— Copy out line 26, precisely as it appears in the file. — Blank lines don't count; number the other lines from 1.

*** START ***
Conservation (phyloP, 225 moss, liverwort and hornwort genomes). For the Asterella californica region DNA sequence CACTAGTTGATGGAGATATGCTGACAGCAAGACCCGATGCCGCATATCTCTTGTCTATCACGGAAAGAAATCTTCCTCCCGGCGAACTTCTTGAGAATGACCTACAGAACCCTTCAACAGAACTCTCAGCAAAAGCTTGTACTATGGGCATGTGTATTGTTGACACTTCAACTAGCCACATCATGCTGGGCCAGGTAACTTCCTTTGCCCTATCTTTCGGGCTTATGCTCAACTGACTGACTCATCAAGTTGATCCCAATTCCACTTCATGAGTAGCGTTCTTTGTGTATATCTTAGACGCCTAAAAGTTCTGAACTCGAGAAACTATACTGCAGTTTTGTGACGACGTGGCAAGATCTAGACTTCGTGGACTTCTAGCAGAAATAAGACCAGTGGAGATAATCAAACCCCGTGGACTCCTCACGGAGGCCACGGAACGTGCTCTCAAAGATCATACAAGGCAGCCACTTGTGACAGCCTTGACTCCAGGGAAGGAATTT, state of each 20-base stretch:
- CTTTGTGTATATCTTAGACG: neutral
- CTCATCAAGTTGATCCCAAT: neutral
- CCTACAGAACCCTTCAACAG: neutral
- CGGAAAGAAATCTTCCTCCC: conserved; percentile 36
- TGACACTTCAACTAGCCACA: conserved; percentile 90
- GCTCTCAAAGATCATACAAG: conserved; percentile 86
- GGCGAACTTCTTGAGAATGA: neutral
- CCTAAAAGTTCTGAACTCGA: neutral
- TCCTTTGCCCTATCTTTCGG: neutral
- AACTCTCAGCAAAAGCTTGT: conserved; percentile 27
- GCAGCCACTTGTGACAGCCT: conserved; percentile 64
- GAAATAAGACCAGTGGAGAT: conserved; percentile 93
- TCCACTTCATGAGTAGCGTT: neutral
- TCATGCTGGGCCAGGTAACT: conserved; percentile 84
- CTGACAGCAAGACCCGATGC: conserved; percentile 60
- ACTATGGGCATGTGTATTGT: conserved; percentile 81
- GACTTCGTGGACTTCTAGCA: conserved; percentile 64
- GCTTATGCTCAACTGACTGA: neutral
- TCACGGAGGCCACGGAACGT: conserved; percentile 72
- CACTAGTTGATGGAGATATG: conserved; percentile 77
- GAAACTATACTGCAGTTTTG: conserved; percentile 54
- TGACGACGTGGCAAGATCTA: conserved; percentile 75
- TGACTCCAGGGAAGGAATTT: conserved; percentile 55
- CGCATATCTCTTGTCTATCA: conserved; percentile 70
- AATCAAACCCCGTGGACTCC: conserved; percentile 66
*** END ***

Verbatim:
- AATCAAACCCCGTGGACTCC: conserved; percentile 66